What about Etsy, the leading artisan eCommerce website? Well, it is admittedly much cheaper, but still considerable. They charge 0.20$ USD per listing posted and then apply a “transaction fee” of 3.5% (which isn’t applied to shipping cost as well if you are selling either from the USA or Canada, but is applied if otherwise). There are also various other fees if you wish to use more advanced features such as Etsy’s “Direct Checkout”. For their fee schedule, please visit this link here: https://www.etsy.com/legal/fees/.

As it is probably obvious by now, these platforms charge their users a HUGE premium, which is kind of understandable since they are critical to the success of their vendors. Don’t forget also that on top of all these fees, more fees apply for buyers depending on the payment processor used. Particl is going to be a much, much cheaper option for vendors, regardless if they are big or small. It will also greatly benefit buyers by basically charging them no fees at all except low cryptocurrency transaction fees (listing fees are paid for by vendors). While the exact fee schedule of Particl’s marketplace isn’t set in stone yet, they are going to be very small, only making sure the network doesn’t get spammed by malicious actors. From what I’ve gathered here and there, it could be possible that my previous estimate on my first article of 1% fees on total sales could be too high, as the team seems to have only listing fees in mind. That cannot be confirmed as of yet and could be wrong, but it shouldn’t be too long before we know for sure. What is sure, though, is that the aforementioned fees on centralized platforms are going to be absolutely undercut by the power of decentralization and cryptocurrency.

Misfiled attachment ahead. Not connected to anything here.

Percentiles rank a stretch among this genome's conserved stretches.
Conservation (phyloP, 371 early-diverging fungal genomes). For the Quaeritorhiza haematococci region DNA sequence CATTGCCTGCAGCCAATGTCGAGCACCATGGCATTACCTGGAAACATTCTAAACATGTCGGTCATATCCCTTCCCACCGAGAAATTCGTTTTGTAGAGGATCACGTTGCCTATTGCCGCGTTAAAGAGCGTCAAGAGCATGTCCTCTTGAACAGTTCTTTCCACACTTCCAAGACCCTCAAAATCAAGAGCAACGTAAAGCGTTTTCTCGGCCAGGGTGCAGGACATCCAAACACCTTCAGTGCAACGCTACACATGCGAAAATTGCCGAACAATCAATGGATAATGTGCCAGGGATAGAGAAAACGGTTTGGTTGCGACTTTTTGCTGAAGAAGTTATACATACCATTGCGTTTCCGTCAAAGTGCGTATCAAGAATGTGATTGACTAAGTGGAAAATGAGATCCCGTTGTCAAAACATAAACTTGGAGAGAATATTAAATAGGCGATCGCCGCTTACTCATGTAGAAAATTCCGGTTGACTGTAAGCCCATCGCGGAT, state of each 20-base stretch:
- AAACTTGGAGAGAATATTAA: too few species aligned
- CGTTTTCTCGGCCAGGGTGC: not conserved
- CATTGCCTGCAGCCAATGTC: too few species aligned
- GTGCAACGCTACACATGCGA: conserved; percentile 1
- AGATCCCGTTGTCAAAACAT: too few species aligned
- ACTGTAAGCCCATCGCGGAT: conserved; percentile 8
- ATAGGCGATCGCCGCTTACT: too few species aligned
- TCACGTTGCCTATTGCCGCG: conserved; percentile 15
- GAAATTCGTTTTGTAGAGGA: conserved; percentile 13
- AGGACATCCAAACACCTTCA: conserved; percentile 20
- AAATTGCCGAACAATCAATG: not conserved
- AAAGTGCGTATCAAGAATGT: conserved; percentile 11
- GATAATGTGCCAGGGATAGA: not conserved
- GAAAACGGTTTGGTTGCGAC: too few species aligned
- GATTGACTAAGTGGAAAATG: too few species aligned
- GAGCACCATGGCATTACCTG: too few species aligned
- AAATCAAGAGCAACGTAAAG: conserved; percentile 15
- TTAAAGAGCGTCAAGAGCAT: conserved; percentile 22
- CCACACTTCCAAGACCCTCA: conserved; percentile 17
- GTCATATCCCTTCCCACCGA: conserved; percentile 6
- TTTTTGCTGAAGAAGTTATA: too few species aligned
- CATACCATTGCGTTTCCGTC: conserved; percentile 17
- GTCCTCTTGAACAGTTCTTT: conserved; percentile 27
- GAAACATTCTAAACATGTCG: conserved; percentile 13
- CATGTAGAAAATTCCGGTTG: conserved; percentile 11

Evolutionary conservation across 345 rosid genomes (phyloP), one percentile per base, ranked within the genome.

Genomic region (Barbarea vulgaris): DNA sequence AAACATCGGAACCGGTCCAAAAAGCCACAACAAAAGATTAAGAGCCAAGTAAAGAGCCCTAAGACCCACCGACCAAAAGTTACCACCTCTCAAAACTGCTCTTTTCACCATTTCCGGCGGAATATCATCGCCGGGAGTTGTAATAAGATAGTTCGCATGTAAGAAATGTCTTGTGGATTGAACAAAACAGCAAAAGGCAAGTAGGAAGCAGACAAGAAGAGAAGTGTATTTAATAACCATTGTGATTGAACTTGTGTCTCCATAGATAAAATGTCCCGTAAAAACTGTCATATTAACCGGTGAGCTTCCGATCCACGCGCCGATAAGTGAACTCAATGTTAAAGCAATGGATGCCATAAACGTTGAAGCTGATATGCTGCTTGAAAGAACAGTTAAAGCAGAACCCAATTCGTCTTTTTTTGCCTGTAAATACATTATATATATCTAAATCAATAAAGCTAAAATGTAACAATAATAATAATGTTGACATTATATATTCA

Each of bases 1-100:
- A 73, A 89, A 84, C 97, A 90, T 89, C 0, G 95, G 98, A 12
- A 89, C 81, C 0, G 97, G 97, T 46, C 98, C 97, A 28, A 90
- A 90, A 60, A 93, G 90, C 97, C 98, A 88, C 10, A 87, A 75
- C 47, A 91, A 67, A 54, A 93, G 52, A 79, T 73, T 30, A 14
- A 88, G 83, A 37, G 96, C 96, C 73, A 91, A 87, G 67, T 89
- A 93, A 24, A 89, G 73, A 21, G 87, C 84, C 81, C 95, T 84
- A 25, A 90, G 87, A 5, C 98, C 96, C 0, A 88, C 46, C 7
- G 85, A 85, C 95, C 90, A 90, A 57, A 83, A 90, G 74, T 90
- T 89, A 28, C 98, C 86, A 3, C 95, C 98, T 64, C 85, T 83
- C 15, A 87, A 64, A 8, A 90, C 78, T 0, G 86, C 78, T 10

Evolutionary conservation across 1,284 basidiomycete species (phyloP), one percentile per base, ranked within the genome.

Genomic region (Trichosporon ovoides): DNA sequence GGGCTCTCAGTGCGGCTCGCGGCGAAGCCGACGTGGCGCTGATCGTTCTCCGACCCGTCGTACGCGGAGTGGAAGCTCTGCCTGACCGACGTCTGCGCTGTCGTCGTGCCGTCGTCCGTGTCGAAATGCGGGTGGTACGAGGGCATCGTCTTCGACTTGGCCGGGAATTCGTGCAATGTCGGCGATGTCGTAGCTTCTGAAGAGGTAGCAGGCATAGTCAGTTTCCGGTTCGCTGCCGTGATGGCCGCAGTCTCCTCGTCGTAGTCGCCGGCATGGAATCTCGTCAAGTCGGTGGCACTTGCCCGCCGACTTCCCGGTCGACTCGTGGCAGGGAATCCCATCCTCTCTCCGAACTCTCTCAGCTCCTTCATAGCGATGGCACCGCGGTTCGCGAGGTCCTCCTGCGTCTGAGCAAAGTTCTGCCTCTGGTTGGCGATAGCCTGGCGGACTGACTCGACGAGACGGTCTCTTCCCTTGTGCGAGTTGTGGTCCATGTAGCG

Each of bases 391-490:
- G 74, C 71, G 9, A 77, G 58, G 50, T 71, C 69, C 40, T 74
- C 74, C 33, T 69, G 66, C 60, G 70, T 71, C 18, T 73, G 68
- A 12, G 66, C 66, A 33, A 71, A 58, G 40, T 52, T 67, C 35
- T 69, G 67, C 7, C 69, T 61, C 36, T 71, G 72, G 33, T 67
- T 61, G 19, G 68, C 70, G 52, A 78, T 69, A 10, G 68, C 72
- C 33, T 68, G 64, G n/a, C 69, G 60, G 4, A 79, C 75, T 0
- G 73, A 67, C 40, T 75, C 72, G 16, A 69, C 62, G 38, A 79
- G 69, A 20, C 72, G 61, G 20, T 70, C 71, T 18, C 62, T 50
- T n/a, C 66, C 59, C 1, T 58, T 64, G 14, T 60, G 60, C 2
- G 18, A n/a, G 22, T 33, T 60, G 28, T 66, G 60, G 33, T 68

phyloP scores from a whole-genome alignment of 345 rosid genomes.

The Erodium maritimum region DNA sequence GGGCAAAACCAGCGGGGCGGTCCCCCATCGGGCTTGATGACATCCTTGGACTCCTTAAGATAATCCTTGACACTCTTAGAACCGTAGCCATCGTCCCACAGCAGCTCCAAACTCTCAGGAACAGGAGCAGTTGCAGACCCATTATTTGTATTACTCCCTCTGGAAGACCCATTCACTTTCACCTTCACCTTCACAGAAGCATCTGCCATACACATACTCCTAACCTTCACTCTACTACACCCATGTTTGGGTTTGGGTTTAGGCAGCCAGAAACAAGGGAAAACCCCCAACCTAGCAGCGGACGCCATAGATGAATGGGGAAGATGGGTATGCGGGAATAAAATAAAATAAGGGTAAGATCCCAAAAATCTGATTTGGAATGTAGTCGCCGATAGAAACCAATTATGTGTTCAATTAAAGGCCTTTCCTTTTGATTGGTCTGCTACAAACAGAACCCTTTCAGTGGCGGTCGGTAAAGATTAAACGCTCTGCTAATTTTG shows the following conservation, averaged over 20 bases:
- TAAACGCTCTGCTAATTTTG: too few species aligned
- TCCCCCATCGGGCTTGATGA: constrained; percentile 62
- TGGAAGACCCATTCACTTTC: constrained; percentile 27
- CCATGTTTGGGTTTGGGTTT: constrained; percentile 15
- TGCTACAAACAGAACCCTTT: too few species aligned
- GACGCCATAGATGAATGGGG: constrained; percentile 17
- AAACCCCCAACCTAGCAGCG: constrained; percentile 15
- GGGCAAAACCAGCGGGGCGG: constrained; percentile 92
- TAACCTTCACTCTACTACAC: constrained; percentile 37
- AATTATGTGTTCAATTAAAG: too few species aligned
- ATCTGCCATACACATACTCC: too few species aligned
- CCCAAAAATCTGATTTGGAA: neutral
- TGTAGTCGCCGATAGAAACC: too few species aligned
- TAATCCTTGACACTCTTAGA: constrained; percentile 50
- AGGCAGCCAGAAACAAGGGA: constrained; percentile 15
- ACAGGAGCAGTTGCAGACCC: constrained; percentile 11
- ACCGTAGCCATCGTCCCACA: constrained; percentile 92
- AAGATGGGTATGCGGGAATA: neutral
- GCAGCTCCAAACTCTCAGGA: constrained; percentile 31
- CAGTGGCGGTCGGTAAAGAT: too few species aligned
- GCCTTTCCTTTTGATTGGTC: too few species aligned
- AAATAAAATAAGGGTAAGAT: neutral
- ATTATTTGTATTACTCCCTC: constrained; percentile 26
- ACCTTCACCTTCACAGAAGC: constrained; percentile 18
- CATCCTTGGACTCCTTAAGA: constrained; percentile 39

Cryptocurrency-Agnostic Platform & Symbiosis With The Rest Of The Crypto Scene

Another use case for this market, and one which is probably the most overlooked of them all is the fact that Particl is a currency-agnostic platform. What that means is that any crypto-currency (supported by Shapeshift) can be used to purchase any item. A vendor doesn’t even need to specifically indicate what currency it is looking to accept. This platform will indeed have a native, in-wallet integration of the popular Shapeshift coin exchange service.
How it works is that all vendors will be paid in PARTs, however, customers can pay with any cryptocurrency available for trading on Shapeshift. At the moment of checking out, it will be possible to choose what currency you want to use, and the Particl platform will generate for you an appropriate deposit address for the currency of your choice. The market will then automatically convert whatever currency you’ve sent into PARTs and send it over to the vendor’s address.